Physical harassment is often the most obvious, violent, and destructive form of workplace sexual harassment. Even (and sometimes especially) when played off as a harmless joke, unwanted physical contact leaves a lasting, damaging effect on the victim.
The following are examples that may be considered physical sexual harassment in the workplace:
- Any unwanted touching of a person’s body, clothing, or personal items
- Massaging, hugging, or caressing a person without their consent
- Cornering or following
- Standing too close or brushing against a person’s body
- Blocking someone’s path
- Touching a person’s genitals
- Rape and sexual assault
Verbal Sexual Harassment
The most common form of workplace sexual harassment, verbal harassment, is also one of the most difficult to define. One person’s idea of appropriate workplace conversation may cause severe anxiety in another. In general, verbal sexual harassment is unwanted, hostile, or negative remarks about or directed toward a person or group based on sex or gender.
These are just a few examples of what may be considered verbal sexual harassment at work:
- Discussing or criticizing the appearance of others
- Discussing or asking questions about a person’s sex life or sexual orientation
- Repeatedly asking someone for a date
- Explicitly or implicitly asking for sexual favors
- Making assumptions based on gender stereotypes
- Conversations or jokes of an explicitly sexual nature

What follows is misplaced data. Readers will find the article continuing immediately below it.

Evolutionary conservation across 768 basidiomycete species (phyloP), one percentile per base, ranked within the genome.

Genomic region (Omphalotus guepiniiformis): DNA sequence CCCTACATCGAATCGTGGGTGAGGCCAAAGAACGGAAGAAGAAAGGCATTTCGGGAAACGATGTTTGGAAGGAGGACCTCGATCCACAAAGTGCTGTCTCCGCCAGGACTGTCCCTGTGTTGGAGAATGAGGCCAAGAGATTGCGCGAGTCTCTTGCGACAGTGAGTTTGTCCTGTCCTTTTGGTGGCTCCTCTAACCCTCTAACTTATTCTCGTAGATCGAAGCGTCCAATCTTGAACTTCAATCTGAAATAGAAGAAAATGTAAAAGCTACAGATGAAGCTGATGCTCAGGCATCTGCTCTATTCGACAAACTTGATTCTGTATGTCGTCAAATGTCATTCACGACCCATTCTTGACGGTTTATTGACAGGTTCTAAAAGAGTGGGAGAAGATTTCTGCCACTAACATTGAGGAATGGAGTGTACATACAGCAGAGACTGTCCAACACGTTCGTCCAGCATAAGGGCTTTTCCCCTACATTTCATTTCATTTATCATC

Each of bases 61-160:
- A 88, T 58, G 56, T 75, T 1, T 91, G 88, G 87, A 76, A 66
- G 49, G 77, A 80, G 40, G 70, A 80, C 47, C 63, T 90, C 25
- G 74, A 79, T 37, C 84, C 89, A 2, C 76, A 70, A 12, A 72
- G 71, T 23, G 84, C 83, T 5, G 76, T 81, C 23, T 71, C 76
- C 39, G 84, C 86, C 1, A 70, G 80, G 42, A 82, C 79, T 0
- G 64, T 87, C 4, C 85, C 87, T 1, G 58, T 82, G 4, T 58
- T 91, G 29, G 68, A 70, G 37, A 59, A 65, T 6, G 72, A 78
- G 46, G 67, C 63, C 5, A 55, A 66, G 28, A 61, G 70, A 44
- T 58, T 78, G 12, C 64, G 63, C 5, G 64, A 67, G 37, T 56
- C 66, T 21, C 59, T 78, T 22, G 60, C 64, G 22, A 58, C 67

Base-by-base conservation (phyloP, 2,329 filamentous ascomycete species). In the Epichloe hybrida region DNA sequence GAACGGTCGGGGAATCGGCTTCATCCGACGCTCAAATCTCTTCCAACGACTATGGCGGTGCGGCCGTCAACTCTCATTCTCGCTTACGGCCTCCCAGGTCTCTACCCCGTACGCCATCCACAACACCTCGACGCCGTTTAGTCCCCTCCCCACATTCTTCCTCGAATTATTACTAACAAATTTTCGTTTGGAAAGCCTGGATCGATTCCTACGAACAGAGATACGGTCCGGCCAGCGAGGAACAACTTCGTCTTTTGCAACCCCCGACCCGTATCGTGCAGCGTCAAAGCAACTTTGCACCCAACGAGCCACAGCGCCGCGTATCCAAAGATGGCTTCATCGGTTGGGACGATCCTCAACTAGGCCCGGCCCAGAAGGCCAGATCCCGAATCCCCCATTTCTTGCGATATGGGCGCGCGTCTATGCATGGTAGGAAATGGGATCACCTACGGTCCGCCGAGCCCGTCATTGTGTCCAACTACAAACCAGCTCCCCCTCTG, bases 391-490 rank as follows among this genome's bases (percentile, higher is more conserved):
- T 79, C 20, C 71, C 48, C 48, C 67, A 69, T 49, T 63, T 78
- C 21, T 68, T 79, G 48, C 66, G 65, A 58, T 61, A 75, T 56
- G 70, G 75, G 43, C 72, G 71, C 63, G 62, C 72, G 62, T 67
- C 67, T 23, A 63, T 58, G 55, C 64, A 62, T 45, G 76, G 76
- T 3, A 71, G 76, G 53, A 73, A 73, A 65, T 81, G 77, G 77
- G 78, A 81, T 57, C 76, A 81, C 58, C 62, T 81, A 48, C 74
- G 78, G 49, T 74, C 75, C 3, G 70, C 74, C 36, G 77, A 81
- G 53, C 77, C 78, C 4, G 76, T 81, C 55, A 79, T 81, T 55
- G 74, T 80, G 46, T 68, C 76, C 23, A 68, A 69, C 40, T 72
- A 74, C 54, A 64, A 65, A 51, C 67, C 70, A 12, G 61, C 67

- Inappropriate nicknames
- Spreading lies or rumors about a person
Non-Verbal Sexual Harassment
A perpetrator does not always need to touch or speak to another person to convey a sexual message. Sometimes non-verbal actions serve to create an oppressive and discriminatory work environment for the victim of unwelcome sexual advances.
Non-verbal harassment might involve:
- Sending photos, videos, or messages of a sexual nature
- Leaving unwanted notes or gifts
- Staring or taking someone’s picture
- Following a person to their car or the restroom
- Exposing oneself to another person
- Suggestive gestures like winking
- Showing a person’s private messages or photos publicly without their consent
Virtual Sexual Harassment
More and more, workplace sexual harassment is happening through phones and computers—although more devious offenders may refrain from engaging in such actions that leave a paper trail of evidence.
Whether it transpires through email, text messages, social media, or phone calls, an employee may be harassed during or outside of working hours by:
- Unsolicited calls, emails, or messages of a sexual nature
- Inappropriate pictures or videos
- Pornographic material
- “Sexting” messages
- Another person posting photos or information about them without their consent
Who Can Commit Workplace Sexual Harassment?
According to the EEOC, a perpetrator of workplace sexual harassment is not always a supervisor, although an unequal power dynamic often puts subordinate employees in a more vulnerable position. Even individuals not employed by the company can be guilty of at-work harassment. An employer has an obligation to protect employees from harassment, whether it comes from inside or outside of the organization.